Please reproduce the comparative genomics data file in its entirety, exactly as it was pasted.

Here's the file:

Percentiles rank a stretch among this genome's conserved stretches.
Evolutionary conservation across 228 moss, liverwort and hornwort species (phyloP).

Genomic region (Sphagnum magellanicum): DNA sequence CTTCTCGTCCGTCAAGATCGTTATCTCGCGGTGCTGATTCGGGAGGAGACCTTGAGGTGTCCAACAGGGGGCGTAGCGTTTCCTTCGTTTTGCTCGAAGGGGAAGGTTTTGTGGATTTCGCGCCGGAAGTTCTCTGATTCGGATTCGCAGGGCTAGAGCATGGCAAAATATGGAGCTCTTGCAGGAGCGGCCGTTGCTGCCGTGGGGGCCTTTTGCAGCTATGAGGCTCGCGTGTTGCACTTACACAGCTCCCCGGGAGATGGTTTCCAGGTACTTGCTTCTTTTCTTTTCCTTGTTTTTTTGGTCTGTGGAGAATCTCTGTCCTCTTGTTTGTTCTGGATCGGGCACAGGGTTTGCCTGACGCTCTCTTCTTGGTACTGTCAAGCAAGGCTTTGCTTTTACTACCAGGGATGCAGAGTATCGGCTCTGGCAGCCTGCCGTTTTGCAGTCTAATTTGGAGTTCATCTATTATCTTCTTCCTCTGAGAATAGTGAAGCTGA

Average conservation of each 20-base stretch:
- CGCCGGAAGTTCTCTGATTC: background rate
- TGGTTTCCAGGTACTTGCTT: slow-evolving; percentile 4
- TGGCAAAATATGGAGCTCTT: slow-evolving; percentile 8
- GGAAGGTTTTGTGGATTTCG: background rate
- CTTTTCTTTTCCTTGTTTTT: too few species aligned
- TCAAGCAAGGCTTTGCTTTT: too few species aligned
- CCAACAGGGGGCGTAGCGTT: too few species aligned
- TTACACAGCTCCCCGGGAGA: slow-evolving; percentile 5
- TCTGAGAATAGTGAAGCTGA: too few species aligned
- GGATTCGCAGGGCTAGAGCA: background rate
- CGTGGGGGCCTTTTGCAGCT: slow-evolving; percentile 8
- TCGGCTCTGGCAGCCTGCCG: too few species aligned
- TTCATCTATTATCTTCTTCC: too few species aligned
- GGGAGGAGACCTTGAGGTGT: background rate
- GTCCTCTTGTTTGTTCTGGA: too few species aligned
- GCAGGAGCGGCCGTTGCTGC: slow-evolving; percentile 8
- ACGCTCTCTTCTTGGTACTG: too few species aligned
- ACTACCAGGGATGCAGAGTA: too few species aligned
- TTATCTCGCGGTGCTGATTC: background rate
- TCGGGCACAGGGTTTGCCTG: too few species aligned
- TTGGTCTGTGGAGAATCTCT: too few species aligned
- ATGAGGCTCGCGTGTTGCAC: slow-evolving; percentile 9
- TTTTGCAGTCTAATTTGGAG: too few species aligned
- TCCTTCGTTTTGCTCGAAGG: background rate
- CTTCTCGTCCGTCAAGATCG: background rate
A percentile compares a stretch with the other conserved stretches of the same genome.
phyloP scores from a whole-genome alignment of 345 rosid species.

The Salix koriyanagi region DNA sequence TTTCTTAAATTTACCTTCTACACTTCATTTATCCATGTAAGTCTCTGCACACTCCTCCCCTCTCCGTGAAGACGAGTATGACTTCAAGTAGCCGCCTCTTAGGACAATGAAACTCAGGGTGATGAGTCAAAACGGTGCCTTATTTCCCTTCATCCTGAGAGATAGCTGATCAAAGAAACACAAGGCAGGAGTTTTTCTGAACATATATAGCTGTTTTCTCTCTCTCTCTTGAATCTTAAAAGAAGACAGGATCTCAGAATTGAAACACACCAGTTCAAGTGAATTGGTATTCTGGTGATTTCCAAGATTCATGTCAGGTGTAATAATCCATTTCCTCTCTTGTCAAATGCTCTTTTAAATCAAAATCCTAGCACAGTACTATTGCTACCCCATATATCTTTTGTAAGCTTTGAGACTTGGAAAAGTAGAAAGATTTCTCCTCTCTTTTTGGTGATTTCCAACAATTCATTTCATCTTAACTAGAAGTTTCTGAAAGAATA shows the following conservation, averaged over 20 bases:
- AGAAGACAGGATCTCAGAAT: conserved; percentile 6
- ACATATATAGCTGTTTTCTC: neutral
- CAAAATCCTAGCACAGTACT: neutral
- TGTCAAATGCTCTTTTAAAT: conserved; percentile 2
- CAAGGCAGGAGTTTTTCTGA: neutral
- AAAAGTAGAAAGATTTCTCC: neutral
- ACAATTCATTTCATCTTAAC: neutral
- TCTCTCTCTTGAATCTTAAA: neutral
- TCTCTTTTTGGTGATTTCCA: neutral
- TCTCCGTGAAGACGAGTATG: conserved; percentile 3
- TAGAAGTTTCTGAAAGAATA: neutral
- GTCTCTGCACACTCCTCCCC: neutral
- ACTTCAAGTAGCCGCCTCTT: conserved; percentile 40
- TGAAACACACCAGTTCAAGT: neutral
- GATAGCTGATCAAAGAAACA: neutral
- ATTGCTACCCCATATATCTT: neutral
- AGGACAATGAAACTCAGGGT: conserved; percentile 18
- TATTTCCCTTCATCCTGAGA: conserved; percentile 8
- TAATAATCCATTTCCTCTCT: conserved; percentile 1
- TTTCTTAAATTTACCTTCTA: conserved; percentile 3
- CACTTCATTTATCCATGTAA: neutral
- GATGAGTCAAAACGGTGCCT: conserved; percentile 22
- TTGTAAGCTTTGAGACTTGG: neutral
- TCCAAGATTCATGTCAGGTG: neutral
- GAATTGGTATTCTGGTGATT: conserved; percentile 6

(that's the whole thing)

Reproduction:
Percentiles rank a stretch among this genome's conserved stretches.
Evolutionary conservation across 228 moss, liverwort and hornwort species (phyloP).

Genomic region (Sphagnum magellanicum): DNA sequence CTTCTCGTCCGTCAAGATCGTTATCTCGCGGTGCTGATTCGGGAGGAGACCTTGAGGTGTCCAACAGGGGGCGTAGCGTTTCCTTCGTTTTGCTCGAAGGGGAAGGTTTTGTGGATTTCGCGCCGGAAGTTCTCTGATTCGGATTCGCAGGGCTAGAGCATGGCAAAATATGGAGCTCTTGCAGGAGCGGCCGTTGCTGCCGTGGGGGCCTTTTGCAGCTATGAGGCTCGCGTGTTGCACTTACACAGCTCCCCGGGAGATGGTTTCCAGGTACTTGCTTCTTTTCTTTTCCTTGTTTTTTTGGTCTGTGGAGAATCTCTGTCCTCTTGTTTGTTCTGGATCGGGCACAGGGTTTGCCTGACGCTCTCTTCTTGGTACTGTCAAGCAAGGCTTTGCTTTTACTACCAGGGATGCAGAGTATCGGCTCTGGCAGCCTGCCGTTTTGCAGTCTAATTTGGAGTTCATCTATTATCTTCTTCCTCTGAGAATAGTGAAGCTGA

Average conservation of each 20-base stretch:
- CGCCGGAAGTTCTCTGATTC: background rate
- TGGTTTCCAGGTACTTGCTT: slow-evolving; percentile 4
- TGGCAAAATATGGAGCTCTT: slow-evolving; percentile 8
- GGAAGGTTTTGTGGATTTCG: background rate
- CTTTTCTTTTCCTTGTTTTT: too few species aligned
- TCAAGCAAGGCTTTGCTTTT: too few species aligned
- CCAACAGGGGGCGTAGCGTT: too few species aligned
- TTACACAGCTCCCCGGGAGA: slow-evolving; percentile 5
- TCTGAGAATAGTGAAGCTGA: too few species aligned
- GGATTCGCAGGGCTAGAGCA: background rate
- CGTGGGGGCCTTTTGCAGCT: slow-evolving; percentile 8
- TCGGCTCTGGCAGCCTGCCG: too few species aligned
- TTCATCTATTATCTTCTTCC: too few species aligned
- GGGAGGAGACCTTGAGGTGT: background rate
- GTCCTCTTGTTTGTTCTGGA: too few species aligned
- GCAGGAGCGGCCGTTGCTGC: slow-evolving; percentile 8
- ACGCTCTCTTCTTGGTACTG: too few species aligned
- ACTACCAGGGATGCAGAGTA: too few species aligned
- TTATCTCGCGGTGCTGATTC: background rate
- TCGGGCACAGGGTTTGCCTG: too few species aligned
- TTGGTCTGTGGAGAATCTCT: too few species aligned
- ATGAGGCTCGCGTGTTGCAC: slow-evolving; percentile 9
- TTTTGCAGTCTAATTTGGAG: too few species aligned
- TCCTTCGTTTTGCTCGAAGG: background rate
- CTTCTCGTCCGTCAAGATCG: background rate
A percentile compares a stretch with the other conserved stretches of the same genome.
phyloP scores from a whole-genome alignment of 345 rosid species.

The Salix koriyanagi region DNA sequence TTTCTTAAATTTACCTTCTACACTTCATTTATCCATGTAAGTCTCTGCACACTCCTCCCCTCTCCGTGAAGACGAGTATGACTTCAAGTAGCCGCCTCTTAGGACAATGAAACTCAGGGTGATGAGTCAAAACGGTGCCTTATTTCCCTTCATCCTGAGAGATAGCTGATCAAAGAAACACAAGGCAGGAGTTTTTCTGAACATATATAGCTGTTTTCTCTCTCTCTCTTGAATCTTAAAAGAAGACAGGATCTCAGAATTGAAACACACCAGTTCAAGTGAATTGGTATTCTGGTGATTTCCAAGATTCATGTCAGGTGTAATAATCCATTTCCTCTCTTGTCAAATGCTCTTTTAAATCAAAATCCTAGCACAGTACTATTGCTACCCCATATATCTTTTGTAAGCTTTGAGACTTGGAAAAGTAGAAAGATTTCTCCTCTCTTTTTGGTGATTTCCAACAATTCATTTCATCTTAACTAGAAGTTTCTGAAAGAATA shows the following conservation, averaged over 20 bases:
- AGAAGACAGGATCTCAGAAT: conserved; percentile 6
- ACATATATAGCTGTTTTCTC: neutral
- CAAAATCCTAGCACAGTACT: neutral
- TGTCAAATGCTCTTTTAAAT: conserved; percentile 2
- CAAGGCAGGAGTTTTTCTGA: neutral
- AAAAGTAGAAAGATTTCTCC: neutral
- ACAATTCATTTCATCTTAAC: neutral
- TCTCTCTCTTGAATCTTAAA: neutral
- TCTCTTTTTGGTGATTTCCA: neutral
- TCTCCGTGAAGACGAGTATG: conserved; percentile 3
- TAGAAGTTTCTGAAAGAATA: neutral
- GTCTCTGCACACTCCTCCCC: neutral
- ACTTCAAGTAGCCGCCTCTT: conserved; percentile 40
- TGAAACACACCAGTTCAAGT: neutral
- GATAGCTGATCAAAGAAACA: neutral
- ATTGCTACCCCATATATCTT: neutral
- AGGACAATGAAACTCAGGGT: conserved; percentile 18
- TATTTCCCTTCATCCTGAGA: conserved; percentile 8
- TAATAATCCATTTCCTCTCT: conserved; percentile 1
- TTTCTTAAATTTACCTTCTA: conserved; percentile 3
- CACTTCATTTATCCATGTAA: neutral
- GATGAGTCAAAACGGTGCCT: conserved; percentile 22
- TTGTAAGCTTTGAGACTTGG: neutral
- TCCAAGATTCATGTCAGGTG: neutral
- GAATTGGTATTCTGGTGATT: conserved; percentile 6